The mistaken idea that the adult must mould the child in the pattern that society wishes still holds sway…. The child is not simply a miniature adult. He is first and foremost the possessor of a life of his own that has certain special characteristics and that has its own goal. The child’s goal might be summed up in the word incarnation; the incarnation of human individuality must take place within him. (Maria Montessori, Education and Peace p. 15)
With our Tāwari students starting their NCEA exams and preparations for the end-of-year concert underway, I find myself thinking back to what it was like to be a parent of Wā Ora tamariki with the end of the school year approaching.
One of the things that always arose in me at this time of the year was the desire to find out what my children would reveal or demonstrate to show how much they’d achieved that year. I would find myself thinking, “What will my children produce? What will they have to show at the end of this school year?” Behind this was a desire to have things that I could point to proudly and say, ‘’Look at what my children have done. Look at what they’re able to do.”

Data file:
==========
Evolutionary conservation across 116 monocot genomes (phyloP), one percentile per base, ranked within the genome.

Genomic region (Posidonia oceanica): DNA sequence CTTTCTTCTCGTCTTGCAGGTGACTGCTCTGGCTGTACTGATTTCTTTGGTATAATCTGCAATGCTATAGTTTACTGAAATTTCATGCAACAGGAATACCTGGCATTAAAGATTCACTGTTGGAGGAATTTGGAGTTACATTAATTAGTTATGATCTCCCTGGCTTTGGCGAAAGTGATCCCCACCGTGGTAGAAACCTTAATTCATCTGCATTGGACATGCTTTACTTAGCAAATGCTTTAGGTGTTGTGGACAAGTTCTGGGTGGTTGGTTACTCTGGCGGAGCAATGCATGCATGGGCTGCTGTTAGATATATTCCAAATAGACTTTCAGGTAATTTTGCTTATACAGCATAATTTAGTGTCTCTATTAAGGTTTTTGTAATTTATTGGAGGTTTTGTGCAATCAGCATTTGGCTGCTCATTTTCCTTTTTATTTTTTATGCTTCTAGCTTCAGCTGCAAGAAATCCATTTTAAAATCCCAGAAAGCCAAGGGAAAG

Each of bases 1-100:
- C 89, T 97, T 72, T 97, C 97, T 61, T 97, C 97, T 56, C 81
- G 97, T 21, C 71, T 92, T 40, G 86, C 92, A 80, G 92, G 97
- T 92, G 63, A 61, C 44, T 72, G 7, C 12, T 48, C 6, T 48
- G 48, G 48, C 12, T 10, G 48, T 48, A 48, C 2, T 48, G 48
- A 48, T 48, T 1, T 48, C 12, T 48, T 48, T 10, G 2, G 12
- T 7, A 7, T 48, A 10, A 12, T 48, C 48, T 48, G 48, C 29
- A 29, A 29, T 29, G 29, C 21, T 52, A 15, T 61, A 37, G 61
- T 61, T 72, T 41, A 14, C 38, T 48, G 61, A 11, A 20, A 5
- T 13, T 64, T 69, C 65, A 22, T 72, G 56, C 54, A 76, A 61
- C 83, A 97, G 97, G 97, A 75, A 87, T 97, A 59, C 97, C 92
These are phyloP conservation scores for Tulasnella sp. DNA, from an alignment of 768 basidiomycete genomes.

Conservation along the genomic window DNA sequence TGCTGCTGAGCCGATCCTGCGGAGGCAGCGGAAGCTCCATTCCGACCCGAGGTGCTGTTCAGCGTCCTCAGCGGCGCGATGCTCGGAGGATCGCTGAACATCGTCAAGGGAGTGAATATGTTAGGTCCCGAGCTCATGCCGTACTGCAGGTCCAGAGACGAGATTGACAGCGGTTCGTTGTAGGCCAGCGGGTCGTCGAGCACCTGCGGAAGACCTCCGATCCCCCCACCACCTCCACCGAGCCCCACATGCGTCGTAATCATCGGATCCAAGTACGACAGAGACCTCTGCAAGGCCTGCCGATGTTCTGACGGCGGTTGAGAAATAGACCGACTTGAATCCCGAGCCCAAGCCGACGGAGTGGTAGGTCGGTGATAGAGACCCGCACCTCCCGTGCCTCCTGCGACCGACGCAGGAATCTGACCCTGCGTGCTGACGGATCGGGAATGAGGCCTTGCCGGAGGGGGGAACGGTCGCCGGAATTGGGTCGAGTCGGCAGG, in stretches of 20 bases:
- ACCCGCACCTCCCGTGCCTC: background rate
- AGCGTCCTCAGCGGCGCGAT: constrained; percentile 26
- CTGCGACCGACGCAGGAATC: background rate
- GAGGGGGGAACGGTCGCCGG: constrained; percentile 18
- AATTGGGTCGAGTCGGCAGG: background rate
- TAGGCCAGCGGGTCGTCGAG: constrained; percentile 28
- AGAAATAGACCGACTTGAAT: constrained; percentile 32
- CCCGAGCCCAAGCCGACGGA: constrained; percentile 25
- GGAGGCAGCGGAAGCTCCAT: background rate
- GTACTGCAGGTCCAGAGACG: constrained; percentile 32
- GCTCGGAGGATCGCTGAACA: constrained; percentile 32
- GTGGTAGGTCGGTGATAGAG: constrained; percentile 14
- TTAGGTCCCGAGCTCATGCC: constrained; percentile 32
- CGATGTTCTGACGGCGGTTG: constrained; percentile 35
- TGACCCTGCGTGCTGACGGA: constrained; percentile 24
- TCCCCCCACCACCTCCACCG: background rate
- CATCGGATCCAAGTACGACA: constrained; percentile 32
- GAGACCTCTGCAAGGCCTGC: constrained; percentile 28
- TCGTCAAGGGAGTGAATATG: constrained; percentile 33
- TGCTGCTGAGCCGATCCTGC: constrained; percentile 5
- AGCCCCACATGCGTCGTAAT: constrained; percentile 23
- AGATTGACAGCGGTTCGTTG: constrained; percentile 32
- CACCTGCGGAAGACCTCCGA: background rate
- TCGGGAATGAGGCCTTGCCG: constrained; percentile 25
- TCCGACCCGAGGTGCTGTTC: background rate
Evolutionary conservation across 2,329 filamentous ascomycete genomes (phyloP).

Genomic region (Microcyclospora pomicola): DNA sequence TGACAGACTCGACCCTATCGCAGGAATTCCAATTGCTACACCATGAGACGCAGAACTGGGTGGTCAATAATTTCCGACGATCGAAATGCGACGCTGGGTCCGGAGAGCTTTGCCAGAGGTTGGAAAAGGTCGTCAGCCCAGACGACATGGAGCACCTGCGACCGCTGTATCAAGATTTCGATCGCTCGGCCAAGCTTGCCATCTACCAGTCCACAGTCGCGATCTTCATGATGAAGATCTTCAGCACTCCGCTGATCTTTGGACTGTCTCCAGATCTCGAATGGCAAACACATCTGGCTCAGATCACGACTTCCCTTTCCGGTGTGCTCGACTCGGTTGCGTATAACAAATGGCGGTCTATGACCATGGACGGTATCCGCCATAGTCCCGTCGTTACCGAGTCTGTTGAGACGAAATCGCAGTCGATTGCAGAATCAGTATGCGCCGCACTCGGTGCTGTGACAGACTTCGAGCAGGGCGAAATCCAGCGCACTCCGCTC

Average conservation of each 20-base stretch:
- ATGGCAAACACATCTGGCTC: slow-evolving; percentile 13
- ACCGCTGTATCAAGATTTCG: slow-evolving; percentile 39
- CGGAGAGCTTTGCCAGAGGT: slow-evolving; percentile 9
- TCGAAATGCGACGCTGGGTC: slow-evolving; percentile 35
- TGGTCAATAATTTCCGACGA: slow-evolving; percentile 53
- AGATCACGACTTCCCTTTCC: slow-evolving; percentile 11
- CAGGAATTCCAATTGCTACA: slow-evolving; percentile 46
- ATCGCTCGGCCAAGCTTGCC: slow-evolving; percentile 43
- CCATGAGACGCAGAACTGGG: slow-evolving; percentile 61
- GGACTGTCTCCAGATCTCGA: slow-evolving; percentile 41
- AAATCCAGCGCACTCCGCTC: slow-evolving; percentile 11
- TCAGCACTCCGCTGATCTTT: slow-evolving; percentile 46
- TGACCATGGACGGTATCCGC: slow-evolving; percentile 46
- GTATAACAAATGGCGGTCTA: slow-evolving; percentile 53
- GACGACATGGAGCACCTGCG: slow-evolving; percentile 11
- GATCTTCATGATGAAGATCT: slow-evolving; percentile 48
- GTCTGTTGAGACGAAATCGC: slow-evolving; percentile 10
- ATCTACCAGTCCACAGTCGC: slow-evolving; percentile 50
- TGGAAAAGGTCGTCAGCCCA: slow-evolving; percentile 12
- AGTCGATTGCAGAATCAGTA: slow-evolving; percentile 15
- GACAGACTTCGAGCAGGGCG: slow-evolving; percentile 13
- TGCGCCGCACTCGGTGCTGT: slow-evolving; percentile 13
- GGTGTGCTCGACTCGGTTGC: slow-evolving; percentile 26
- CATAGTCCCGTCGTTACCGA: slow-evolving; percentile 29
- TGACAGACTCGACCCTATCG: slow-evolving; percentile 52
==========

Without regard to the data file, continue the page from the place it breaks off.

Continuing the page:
I was also aware, however, that I didn’t want my enthusiasm for individual achievements to unbalance my children’s development of their own intrinsic motivations.
Maria Montessori understood this problem:
The child who has never learned to work by himself, to set goals for his own acts, or to be the master of his own force of will is recognizable in the adult who lets others guide him and feels a constant need for the approval of others. (Education and Peace p. 18-19)
Her solution was as profound as it was simply expressed: “We must help the child to act for himself, will for himself, think for himself” (Maria Montessori, Education for a New World, p. 106).
The child, in fact, once he feels sure of himself, will no longer seek the approval of authority after every step. He will go on piling up finished work of which the others know nothing, obeying merely the need to produce and perfect the fruits of his industry. What interests him is finishing his work, not to have it admired, nor to treasure it up as his own property. (Maria Montessori, The Absorbent Mind p.251)
As a parent, it is nice to remember that the examples of our children’s work that we cherish at the end of the year are only the tiniest glimpse into the true work that they have achieved, and that it is the children themselves, their growth and development, that is the far greater wonder.